Did The Risen Lord Visit His Mother?


By Timothy Matkin

Most people would assume that the Sunday gospel readings in Eastertide would just take each of the resurrection appearances one-by-one in sequence. In fact, that’s just what we see in Easter week. Each of the gospel accounts is read chronologically during the octave. But the Sundays are different, though it starts out chronologically.

On Easter Sunday, we hear about what happened that resurrection morning. On the following Sunday, we hear about what happened the following Sunday when Jesus appeared to “doubting” Thomas. The gospel for the Third Sunday of Easter (Year C) concludes, “This was now the third time that Jesus was revealed to the disciples after he was raised from the dead.” The other two readings on that Sunday tell us about encounters with the risen Lord in the visions of Paul on the road to Damascus and John in his revelation in exile on Patmos. But this is the last time we will read about an appearance of the risen Lord until we commemorate his ascension into heaven.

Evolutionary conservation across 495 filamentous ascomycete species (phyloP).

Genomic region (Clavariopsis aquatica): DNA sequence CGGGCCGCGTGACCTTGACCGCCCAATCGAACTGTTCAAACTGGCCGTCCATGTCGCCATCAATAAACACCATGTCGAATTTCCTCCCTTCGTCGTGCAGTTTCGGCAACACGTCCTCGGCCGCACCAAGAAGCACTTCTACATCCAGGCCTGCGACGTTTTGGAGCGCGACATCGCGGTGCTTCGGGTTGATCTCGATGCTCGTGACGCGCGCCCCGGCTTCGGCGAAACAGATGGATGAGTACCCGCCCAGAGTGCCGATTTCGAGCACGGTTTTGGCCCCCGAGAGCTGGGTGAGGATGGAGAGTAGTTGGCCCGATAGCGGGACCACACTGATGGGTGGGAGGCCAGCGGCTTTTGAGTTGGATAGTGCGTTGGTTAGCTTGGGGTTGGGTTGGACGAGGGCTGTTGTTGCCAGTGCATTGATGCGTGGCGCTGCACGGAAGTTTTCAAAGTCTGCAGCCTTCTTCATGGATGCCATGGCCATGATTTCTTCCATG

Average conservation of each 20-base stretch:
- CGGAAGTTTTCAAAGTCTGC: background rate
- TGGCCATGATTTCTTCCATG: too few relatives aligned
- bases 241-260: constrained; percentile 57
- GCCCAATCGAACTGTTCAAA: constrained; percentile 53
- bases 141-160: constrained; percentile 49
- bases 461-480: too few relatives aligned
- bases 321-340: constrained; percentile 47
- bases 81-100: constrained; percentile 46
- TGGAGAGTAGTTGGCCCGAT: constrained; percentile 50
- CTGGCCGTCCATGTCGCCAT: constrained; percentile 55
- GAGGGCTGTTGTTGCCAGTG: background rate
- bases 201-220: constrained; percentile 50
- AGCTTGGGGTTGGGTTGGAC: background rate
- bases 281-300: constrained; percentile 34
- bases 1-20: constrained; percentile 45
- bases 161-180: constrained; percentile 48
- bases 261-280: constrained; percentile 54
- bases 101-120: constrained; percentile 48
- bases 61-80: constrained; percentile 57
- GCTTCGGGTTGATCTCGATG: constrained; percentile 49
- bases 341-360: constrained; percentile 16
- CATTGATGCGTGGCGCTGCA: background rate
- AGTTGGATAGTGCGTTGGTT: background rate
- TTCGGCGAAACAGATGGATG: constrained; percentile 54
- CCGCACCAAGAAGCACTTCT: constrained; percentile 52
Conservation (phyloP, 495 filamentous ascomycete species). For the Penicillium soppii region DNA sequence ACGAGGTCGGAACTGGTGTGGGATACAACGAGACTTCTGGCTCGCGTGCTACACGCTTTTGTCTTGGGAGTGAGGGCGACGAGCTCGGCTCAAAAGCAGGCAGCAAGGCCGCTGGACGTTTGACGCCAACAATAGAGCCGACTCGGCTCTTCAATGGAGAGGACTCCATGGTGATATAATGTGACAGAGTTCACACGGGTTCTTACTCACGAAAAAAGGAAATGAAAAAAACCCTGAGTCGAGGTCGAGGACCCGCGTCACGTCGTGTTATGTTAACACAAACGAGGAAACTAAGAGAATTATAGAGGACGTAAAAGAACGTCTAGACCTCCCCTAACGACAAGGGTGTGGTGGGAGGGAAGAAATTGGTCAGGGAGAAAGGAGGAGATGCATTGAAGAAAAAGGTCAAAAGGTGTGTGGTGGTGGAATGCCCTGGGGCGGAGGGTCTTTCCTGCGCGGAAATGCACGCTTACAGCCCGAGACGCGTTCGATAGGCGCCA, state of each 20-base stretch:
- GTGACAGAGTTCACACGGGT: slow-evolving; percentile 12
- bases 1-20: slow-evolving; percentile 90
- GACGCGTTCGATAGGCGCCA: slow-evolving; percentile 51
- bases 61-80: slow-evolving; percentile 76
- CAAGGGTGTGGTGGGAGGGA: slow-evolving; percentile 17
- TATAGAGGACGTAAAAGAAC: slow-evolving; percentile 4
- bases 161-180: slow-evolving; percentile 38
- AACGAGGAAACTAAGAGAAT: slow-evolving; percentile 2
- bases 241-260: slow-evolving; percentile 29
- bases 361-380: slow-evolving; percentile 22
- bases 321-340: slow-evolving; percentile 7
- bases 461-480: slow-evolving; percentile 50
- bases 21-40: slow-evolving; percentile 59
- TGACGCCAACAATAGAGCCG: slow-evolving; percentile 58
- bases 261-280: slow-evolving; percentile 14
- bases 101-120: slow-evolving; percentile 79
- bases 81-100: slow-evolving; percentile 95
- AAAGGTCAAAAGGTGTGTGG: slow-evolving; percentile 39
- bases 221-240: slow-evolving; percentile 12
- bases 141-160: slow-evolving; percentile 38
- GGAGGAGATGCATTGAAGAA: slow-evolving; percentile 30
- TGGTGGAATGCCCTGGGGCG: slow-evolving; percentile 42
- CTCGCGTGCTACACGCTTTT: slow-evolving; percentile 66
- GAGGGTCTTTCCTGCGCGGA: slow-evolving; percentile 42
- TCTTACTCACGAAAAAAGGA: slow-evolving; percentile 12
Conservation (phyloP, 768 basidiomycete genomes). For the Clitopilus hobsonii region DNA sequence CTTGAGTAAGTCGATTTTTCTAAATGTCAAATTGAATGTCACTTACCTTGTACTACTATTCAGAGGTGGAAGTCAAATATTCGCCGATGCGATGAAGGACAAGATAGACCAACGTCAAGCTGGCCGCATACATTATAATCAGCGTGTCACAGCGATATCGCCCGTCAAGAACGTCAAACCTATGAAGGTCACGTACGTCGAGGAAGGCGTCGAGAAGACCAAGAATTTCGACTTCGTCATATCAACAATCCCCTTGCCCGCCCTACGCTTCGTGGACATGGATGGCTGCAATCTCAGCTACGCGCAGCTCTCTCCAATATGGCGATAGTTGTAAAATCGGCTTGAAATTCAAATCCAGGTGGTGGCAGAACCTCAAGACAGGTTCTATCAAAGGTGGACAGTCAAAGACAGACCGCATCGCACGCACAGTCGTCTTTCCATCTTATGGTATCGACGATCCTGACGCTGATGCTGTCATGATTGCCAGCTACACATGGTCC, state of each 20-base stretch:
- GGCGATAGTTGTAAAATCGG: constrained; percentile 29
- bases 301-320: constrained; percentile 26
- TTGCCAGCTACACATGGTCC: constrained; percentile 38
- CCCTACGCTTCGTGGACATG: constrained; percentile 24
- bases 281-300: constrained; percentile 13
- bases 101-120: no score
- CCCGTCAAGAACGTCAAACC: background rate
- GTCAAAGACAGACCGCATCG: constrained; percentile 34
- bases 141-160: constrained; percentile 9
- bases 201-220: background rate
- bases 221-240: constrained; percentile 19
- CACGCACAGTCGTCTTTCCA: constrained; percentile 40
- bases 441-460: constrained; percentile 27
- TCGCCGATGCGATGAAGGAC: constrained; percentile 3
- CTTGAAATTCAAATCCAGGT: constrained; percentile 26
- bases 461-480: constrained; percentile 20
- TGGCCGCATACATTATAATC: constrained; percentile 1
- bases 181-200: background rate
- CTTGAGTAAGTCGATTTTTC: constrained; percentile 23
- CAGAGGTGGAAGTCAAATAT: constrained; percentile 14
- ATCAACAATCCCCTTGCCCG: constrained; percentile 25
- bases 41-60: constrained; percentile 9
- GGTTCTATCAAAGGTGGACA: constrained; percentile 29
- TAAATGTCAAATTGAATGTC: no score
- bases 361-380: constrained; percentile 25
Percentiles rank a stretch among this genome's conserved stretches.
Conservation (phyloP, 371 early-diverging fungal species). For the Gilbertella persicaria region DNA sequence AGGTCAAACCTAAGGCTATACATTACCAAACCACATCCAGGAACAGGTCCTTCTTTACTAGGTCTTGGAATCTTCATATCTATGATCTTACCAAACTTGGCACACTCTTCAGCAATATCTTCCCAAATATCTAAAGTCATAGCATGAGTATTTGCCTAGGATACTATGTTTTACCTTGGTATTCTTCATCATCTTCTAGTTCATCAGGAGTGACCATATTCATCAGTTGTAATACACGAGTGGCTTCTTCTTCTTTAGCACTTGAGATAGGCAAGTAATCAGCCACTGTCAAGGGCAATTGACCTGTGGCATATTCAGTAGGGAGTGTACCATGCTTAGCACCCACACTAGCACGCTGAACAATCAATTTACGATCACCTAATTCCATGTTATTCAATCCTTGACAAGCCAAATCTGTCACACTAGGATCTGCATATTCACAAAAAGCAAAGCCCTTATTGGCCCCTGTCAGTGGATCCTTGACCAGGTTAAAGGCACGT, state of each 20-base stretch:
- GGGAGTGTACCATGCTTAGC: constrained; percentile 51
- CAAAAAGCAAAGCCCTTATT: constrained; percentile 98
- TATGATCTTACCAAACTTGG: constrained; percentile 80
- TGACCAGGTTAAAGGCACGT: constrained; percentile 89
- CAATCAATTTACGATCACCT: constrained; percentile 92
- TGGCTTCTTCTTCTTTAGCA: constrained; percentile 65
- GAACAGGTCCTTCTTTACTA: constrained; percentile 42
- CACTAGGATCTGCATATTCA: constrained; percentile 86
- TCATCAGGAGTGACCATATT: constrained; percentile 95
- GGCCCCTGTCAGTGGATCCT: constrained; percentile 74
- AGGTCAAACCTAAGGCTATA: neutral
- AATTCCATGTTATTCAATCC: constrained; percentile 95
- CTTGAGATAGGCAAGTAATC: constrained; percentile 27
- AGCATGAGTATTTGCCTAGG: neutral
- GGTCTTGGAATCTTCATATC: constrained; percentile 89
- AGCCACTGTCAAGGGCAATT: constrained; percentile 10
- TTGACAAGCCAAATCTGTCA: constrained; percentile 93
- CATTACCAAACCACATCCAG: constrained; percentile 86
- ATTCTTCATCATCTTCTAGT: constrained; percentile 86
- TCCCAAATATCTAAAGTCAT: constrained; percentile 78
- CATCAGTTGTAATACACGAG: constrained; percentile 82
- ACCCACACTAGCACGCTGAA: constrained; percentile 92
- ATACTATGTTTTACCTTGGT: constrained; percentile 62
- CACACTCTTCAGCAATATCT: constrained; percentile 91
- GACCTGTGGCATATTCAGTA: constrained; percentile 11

The Fourth Sunday of Easter? Nothing about resurrection; it’s all about the Good Shepherd. After that, we get gospel readings from the long discourse of Jesus in the upper room on Maundy Thursday. But then, of course, we don’t necessarily get an account of every appearance of the risen Lord anyway. In fact, St Paul basically tells us as much.

In 1 Corinthians 15, that wonderful chapter on the resurrection, he begins: “For I delivered to you as of first importance what I also received, that Christ died for our sins in accordance with the scriptures, that he was buried, that he was raised on the third day in accordance with the scriptures, and that he appeared to Cephas, then to the twelve. Then he appeared to more than five hundred brethren at one time, most of whom are still alive, though some have fallen asleep. Then he appeared to James, then to all the apostles. Last of all, as to one untimely born, he appeared also to me” (1 Cor 15:3-8).